May 16, 2020

Deno and the future of Node.js

Three days ago, the first major version of Deno was released with an accompanying blog post that quickly took the front pages of HackerNews, Twitter, and other communities we tend to spend too much time on. Needless to say, during the past 72 hours, a lot of opinions have been shared on the topic, and I couldn't stop myself from making a few guesses and sharing my own view of the story. With that said, the following is purely my opinion and some points will probably end up developing differently than I anticipated, which is fine.

⏱ How did Deno come to be?

To tell the story of Deno, we should first start more than a decade ago, in times where ES5 was about to be the newest iteration of JavaScript, in a world where jQuery was still around an Ajax was the hot technology everyone wanted to incorporate into their client applications.

In 2009, Ryan Dahl, whose name you might recognize, started working on a project to enable writing server-side applications in JavaScript, based on Google's V8 engine, an event loop, and lots of asynchronous I/O (through libuv). A year later, a package manager and registry, called npm, was published to the public.

More than a decade later, Node.js, as the project was named, is widespread throughout the web development community. Almost all tools based around JavaScript application development depend on it.

Over time, as the adoption started to rise, some fundamental flaws of the architecture became apparent. This shouldn't be seen as bashing Node.js, in fact, I've used it for years now and couldn't imagine and world without it. But due to the constraints of a mostly single-threaded programming model around non-blocking I/O, some applications became harder to scale than people hoped for.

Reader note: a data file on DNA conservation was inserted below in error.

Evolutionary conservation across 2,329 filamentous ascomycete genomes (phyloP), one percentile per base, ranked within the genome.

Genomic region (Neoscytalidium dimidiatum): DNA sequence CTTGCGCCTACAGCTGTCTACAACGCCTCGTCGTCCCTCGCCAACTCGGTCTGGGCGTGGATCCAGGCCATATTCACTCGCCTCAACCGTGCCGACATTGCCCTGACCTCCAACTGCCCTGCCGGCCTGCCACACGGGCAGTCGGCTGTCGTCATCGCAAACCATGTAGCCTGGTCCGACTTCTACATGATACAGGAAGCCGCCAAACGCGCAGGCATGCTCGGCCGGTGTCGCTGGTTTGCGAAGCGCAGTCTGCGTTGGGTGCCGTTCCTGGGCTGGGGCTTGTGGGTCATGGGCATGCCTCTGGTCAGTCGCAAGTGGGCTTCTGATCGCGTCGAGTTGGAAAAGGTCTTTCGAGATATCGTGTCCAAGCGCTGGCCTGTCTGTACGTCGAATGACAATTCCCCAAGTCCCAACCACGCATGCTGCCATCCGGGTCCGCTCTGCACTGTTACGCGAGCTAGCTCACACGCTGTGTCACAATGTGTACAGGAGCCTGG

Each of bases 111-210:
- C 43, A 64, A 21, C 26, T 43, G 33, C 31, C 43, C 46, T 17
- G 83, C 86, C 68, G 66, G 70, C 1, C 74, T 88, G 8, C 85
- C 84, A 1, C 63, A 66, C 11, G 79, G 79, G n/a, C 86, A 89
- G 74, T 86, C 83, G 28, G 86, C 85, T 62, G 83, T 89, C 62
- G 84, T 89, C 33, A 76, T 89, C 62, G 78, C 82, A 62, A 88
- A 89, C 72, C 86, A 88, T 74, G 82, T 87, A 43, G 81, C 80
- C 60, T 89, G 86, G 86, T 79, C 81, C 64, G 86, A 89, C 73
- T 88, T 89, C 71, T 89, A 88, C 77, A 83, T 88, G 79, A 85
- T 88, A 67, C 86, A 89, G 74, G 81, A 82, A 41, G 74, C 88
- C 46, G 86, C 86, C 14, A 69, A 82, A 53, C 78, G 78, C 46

A lot of solutions and workarounds were created to decrease the impact, but even Node.js' creator voiced some regrets connected early decisions that would shape the way users around the globe develop applications (including the use of the notoriously large node_modules directory convention). However, it's also worth mentioning that with billions of people interacting with the technology at one point, this should be expected.

What's rather impressive, over the years, Node.js developed to a platform where developing various types of applications on, supplied with vast learning resources and documentation available, is easier than ever. Only a few communities will compare to the size of the JavaScript ecosystem, which in part is built on the success of Node.js.

Out of the experiences gained from observing how Node.js was used and what the primary pain points were, a group of people including Ryan Dahl formed around a new project, Deno.

🤔 What's Deno anyway?

Advertised as "a secure runtime for JavaScript and TypeScript", Deno is a foundation for building JavaScript apps running outside of the browser.

In contrast to Node.js, Deno attempts to offer a standard library built on web technology primitives already used in real browsers, for example, the fetch API (a long-requested feature in Node.js), or the decision to build asynchronous functionality on top of Promises, instead of the callback hell that was introduced in Node.

Performing network or I/O tasks requires the runtime to have been granted access, which can be done by supplying command-line arguments to enable said features. In its default state, Deno tries to be a sandbox, similar to the isolation levels browsers seek to offer.